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Fetal megacystis: a lot more than LUTO

Fontanella, F., Maggio, L., Verheij, J. B. G. M., Duin, L. K., Adama van Scheltema, P. N., Cohen-Overbeek, T. E., Pajkrt, E., Bekker, M., Willekes, C., Bax, C. J., Gracchi, V., Oepkes, D. & Bilardo, C. M., Jun-2019, In : Ultrasound in Obstetrics and Gynaecology. 53, 6, p. 779-787 9 p.

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DOI

  • F Fontanella
  • L Maggio
  • J B G M Verheij
  • L K Duin
  • P N Adama van Scheltema
  • T E Cohen-Overbeek
  • E Pajkrt
  • M Bekker
  • C Willekes
  • C J Bax
  • V Gracchi
  • D Oepkes
  • C M Bilardo

OBJECTIVE: Megacystis represents a challenge in terms of counseling and management due to its various etiology and evolution. The aim of this study is to present a comprehensive overview of the underlying etiologies and structural anomalies associated with fetal megacystis.

METHODS: This was a retrospective multicenter study carried out at the Fetal Medicine Units (FMUs) of the eight Academic Hospitals in the Netherlands. For each case referred to one of these centers due to fetal megacystis, data and measurements of fetal urinary tract and associated structural anomalies were collected. All available postmortem examinations and postnatal investigations were reviewed in order to establish the final diagnosis. In the first trimester, fetal megacystis was defined as a bladder with a longitudinal diameter (LBD) ≥ 7 mm, and in the 2nd and 3rd trimester as an enlarged bladder failing to empty during an extended US examination lasting at least 40 minutes.

RESULTS: Out of 541 megacystis, megacystis was isolated (or merely accompanied by other signs of LUTO) in 360 cases (66%); and associated with other abnormal ultrasound findings in 181 cases (34%). The most common associated anomaly was an increased nuchal translucency (NT22%), followed by SUA and cardiac defects (10%). A final diagnosis was established in 418 cases, including 222 cases with isolated LUTO (53%) and 60 infants (14%) with normal micturition or isolated urological anomalies. In the remaining 136 cases (33%), a genetic syndrome, developmental or chromosomal abnormality was diagnosed. In total, 40 chromosomal abnormalities were diagnosed, including: Trisomy 18 (n = 24), Trisomy 21 (n = 5), Turner syndrome (n = 5), Trisomy 13 (n = 3) and deletion 22q11 (n = 3). Thirty-two cases presented with Ano-Rectal Malformations involving anus, rectum and urogenital tract. In cases with confirmed urethral and anal atresia, megacystis occurred early in pregnancy and the bladder appeared severely distended (the longitudinal diameter was equal or greater than twice the gestational age). Fetal macrosomia was detected in 6 cases and an overgrowth syndrome was detected in other 4 cases: 2 infants with Beckwith-Wiedemann and 2 infants with Sotos syndrome. Megacystis-microcolon-intestinal hypoperistalsis syndrome was diagnosed in five cases (1%) and prenatally suspected only in one case.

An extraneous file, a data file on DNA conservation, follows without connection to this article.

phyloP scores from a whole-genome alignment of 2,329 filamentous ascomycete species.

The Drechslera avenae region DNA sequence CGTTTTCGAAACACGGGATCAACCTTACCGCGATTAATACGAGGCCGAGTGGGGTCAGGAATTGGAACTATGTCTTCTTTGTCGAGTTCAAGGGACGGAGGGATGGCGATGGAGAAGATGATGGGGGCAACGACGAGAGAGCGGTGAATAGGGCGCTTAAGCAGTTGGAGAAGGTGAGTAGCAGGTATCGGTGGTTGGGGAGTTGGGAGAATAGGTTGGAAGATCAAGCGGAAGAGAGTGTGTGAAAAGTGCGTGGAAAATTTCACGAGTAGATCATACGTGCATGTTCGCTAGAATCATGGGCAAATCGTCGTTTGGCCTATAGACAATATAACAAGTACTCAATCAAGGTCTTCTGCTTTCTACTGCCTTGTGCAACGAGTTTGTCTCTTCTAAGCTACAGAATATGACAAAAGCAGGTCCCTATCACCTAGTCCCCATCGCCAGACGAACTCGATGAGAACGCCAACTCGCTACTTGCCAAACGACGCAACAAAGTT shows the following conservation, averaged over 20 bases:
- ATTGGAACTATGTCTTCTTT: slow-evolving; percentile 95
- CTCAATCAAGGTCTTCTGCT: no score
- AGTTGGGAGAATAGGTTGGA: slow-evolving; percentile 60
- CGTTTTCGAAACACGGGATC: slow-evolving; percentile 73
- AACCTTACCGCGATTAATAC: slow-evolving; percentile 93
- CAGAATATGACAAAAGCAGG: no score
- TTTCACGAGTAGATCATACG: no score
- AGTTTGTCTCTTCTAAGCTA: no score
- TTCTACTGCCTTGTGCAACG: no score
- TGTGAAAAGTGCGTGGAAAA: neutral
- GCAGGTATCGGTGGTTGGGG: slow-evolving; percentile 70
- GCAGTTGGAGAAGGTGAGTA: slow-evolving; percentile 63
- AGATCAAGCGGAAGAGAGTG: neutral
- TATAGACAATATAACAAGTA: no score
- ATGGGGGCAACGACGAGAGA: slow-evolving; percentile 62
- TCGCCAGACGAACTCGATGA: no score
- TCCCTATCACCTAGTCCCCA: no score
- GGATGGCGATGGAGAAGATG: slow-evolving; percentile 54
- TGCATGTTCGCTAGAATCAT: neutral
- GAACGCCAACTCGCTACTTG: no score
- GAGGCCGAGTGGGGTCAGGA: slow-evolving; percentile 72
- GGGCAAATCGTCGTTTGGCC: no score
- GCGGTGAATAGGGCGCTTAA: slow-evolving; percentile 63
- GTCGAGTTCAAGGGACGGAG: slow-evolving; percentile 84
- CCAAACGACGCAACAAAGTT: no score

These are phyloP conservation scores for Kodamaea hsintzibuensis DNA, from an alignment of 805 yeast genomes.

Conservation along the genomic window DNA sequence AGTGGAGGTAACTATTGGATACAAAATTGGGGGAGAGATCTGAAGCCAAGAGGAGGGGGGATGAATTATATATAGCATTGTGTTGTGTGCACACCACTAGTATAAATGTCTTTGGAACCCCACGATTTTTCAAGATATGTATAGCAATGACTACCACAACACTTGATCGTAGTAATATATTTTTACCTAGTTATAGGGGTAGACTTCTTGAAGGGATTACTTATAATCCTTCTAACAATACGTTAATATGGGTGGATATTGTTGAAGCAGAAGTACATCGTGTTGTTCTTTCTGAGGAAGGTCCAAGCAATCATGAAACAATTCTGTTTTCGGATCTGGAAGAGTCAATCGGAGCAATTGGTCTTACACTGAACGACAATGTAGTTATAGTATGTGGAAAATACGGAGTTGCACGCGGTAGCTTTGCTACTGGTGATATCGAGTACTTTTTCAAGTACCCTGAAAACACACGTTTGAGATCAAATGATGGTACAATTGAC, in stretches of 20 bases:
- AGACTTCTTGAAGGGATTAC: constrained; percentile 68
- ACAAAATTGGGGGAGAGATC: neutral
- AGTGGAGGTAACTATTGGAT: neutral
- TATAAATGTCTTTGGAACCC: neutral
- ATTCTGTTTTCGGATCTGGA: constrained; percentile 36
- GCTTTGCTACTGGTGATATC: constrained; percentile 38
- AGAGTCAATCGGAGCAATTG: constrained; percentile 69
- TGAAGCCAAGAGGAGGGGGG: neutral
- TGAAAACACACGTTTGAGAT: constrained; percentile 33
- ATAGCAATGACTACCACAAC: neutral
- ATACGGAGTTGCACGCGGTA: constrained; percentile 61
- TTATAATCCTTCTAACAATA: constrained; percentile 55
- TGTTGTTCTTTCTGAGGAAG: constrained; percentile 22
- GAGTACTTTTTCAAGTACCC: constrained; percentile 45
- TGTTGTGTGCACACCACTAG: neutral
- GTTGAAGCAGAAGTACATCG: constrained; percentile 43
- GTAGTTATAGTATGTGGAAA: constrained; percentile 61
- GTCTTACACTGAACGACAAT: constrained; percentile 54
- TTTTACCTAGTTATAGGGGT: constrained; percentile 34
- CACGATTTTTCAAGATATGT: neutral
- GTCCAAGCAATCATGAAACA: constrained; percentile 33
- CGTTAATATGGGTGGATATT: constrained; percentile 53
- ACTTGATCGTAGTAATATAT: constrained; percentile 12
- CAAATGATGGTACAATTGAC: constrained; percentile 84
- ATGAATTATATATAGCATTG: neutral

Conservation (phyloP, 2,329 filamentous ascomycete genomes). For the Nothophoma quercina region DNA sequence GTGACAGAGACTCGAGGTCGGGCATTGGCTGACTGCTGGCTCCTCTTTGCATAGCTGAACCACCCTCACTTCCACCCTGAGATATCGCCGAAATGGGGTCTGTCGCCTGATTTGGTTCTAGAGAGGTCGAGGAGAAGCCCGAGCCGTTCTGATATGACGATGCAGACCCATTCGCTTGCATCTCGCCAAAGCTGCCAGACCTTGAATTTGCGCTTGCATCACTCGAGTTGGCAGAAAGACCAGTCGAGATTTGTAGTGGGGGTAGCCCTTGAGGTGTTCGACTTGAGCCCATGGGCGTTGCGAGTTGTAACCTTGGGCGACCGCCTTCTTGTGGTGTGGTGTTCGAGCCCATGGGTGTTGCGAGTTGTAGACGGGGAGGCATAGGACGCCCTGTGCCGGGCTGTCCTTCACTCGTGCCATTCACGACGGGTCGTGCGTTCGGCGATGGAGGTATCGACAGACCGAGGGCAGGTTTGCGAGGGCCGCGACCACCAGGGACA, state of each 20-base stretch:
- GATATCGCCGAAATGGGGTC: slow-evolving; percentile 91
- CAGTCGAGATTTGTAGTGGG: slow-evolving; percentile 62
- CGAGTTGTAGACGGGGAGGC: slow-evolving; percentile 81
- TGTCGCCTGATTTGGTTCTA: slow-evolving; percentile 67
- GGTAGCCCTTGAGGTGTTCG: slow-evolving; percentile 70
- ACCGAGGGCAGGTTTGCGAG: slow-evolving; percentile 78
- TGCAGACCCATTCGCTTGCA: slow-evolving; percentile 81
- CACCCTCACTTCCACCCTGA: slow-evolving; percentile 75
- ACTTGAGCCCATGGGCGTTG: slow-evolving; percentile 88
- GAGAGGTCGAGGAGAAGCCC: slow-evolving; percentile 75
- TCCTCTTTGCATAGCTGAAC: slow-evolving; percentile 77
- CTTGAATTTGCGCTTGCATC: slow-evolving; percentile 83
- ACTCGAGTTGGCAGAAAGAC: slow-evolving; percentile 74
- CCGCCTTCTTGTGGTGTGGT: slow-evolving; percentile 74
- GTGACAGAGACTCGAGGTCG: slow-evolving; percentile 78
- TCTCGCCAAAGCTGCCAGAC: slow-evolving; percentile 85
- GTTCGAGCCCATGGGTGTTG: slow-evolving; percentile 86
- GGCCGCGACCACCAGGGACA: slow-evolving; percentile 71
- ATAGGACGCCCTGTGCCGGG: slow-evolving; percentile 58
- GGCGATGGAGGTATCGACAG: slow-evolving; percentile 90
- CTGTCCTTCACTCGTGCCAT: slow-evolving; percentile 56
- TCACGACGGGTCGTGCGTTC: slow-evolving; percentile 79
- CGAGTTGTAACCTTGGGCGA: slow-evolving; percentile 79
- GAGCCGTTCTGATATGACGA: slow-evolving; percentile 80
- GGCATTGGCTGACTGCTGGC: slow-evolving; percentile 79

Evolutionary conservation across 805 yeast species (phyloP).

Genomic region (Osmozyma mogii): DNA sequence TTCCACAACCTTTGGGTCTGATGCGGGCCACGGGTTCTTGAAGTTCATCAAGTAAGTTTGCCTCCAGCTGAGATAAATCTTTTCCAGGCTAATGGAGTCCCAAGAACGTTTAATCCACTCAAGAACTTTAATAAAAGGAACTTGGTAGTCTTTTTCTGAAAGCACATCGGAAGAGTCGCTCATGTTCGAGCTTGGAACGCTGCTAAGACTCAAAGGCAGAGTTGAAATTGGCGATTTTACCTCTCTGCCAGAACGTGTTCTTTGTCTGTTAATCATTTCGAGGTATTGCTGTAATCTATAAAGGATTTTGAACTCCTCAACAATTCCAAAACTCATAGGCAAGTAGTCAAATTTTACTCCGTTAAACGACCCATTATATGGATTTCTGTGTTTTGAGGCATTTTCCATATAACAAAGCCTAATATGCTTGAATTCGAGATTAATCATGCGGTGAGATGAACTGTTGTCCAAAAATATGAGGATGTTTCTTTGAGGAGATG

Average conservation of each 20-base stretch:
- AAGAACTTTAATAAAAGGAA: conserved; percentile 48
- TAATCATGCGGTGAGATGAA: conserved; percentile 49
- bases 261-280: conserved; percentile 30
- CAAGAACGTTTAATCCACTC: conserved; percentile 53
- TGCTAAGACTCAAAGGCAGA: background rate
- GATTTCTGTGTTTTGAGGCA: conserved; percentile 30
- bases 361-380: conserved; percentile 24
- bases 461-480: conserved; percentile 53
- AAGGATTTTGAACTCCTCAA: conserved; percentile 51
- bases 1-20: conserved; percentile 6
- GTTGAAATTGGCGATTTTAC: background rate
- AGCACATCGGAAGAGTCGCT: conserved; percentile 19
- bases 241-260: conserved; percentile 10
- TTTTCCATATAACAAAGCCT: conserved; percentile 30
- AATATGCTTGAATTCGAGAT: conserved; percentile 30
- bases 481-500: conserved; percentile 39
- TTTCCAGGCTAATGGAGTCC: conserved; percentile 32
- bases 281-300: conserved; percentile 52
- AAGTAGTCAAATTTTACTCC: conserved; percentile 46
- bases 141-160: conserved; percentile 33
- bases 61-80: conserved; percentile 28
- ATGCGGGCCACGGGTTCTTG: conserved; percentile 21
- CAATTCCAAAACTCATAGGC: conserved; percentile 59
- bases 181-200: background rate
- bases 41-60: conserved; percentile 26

CONCLUSIONS: Although the main cause of megacystis is LUTO, an enlarged fetal bladder can also be present as corollary finding of miscellaneous genetic syndromes, developmental disturbances and chromosomal abnormalities. This study provides an overview of the structural anomalies and congenital disorders associated with megacystis and proposes a flowchart for the differential diagnosis of genetic syndromes, chromosomal and developmental abnormalities, focusing on the morphological examination of the fetus. This article is protected by copyright. All rights reserved.

Original languageEnglish
Pages (from-to)779-787
Number of pages9
JournalUltrasound in Obstetrics and Gynaecology
Volume53
Issue number6
Publication statusPublished - Jun-2019

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